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Image: Book cover of "Philip Guston Now"

Phillip Guston Now
Harry Cooper, Mark Godfrey, Alison de Lima Greene, and Kate Nesin

Philip Guston — ​perhaps more than any other figure in recent memory — ​has given contemporary artists permission to break the rules and paint what, and how, they want. His winding career, embrace of “high” and “low” sources, and constant aesthetic reinvention defy easy categorization.

Published to accompany the first retrospective museum exhibition of Guston’s art in 15 years, this book traces the unconventional path of this hugely important painter (1913 – 1980). Incisive essays from leading art historians reveal Guston’s thematic influences and interests, while an authoritative, illustrated chronology shares many new discoveries about his life and work. We also hear from 10  of the most relevant artists of our day, for whom Guston’s bold, often provocative work has served as inspiration.

Featuring a magnificent array of color plates derived from exquisite new photographs of Guston’s paintings, this generously illustrated volume also highlights rarities including little-known cartoons drawn by Guston in his youth and intimate, previously unpublished photographs of his studio and painting materials.

This book offers the first truly balanced examination of Guston’s career — ​from socially committed public art in the 1930s and ’40s, to abstract expressionism in the 1950s, to his defining, defiant turn away from abstraction — ​and toward the figure — ​in the late 1960s and ’70s. This final decade was also his most productive, when he created large canvases of cartoon-inspired, antiheroic figures that combine the personal and the political, the comic and the apocalyptic, and the abstract and the figurative in memorable ways that resonate with artists and art-loving audiences today more than ever.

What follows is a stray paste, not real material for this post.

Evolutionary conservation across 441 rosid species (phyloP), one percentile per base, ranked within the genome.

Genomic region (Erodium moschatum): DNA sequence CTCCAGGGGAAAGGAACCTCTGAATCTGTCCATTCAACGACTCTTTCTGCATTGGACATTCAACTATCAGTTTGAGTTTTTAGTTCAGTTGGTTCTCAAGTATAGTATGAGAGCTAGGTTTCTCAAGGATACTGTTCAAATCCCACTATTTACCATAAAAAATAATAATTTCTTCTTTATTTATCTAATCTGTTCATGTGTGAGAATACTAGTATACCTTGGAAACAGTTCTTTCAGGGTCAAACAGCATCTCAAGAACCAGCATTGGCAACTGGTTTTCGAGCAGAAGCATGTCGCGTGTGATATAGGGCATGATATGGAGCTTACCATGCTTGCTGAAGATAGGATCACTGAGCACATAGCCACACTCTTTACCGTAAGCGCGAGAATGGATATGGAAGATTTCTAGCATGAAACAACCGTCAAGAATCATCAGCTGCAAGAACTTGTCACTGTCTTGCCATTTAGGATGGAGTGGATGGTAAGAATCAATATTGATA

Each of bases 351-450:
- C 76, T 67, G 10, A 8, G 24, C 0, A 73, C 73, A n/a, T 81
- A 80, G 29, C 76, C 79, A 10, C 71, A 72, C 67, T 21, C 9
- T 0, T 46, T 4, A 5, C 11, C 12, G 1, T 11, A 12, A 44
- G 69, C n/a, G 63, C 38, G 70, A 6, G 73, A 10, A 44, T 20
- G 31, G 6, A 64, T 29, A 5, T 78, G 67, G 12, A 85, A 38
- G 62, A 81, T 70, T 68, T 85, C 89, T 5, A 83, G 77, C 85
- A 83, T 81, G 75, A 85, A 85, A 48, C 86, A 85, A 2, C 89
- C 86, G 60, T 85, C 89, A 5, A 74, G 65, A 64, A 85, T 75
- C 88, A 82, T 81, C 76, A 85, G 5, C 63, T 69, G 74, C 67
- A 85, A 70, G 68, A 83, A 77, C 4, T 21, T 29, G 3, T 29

280 pages | 278 illustrations | 9.5 × 11.5 inches

Coming June 2020

Image: Book cover of "Poor Richard"

Poor Richard by Philip Guston
With an afterword by Harry Cooper

Inspired by the life and career of Richard Nixon (especially his rapprochement with China), this volume reproduces 73 satirical, imaginative drawings also featuring Henry Kissinger, Spiro Agnew, and John Mitchell, including an original title page, all created by Philip Guston — ​one of the 20th century’s most inventive artists — ​in 1971. Conceived as a book, the drawings were unpublished during Guston’s lifetime (1913 – ​1980) and were not exhibited until September 2001 in New York. Here for the first time they are brought together not so much as an art book but rather as the graphic novel they were meant to be. 

96 pages | 76 illustrations | 8.5 × 7 inches

Coming June 2020

Image: Book cover of "The New Woman behind the Camera"

The New Woman Behind the Camera
Edited with text by Andrea Nelson. Foreword by Kaywin Feldman. Preface by Andrea Nelson and Mia Fineman. Contributions by Elizabeth Cronin, Mia Fineman, Mila Ganeva, Kristen Gresh, Elizabeth Otto, and Kim Sichel.

During the 1920s the New Woman was easy to recognize but hard to define. Hair bobbed and fashionably dressed, this iconic figure of modernity was everywhere, splashed across magazine pages or projected on the silver screen. A global phenomenon, she embodied an ideal of female empowerment based on real women making revolutionary changes in life and art—including photography. This groundbreaking, richly illustrated book looks at those “new women” who embraced photography as a mode of expression and made a profound impact on the medium from the 1920s to the 1950s. Thematic chapters explore how women emerged as a driving force in modern photography, bringing their own perspective to artistic experimentation, studio portraiture, fashion and advertising work, scenes of urban life, ethnography, and photojournalism. Featuring work by over 120 photographers, this volume expands the history of photography by critically examining an international array of canonical and less well-known women photographers, from Berenice Abbott, Dorothea Lange, and Lola Álvarez Bravo to Eslanda Goode Robeson, Tsuneko Sasamoto, and Homai Vyarawalla. Against the odds, these women produced invaluable visual testimony that reflects both their personal experiences and the extraordinary social and political transformations of the era.

304 pages | 210 illustrations | 9.5 × 12 inches

Coming Fall 2020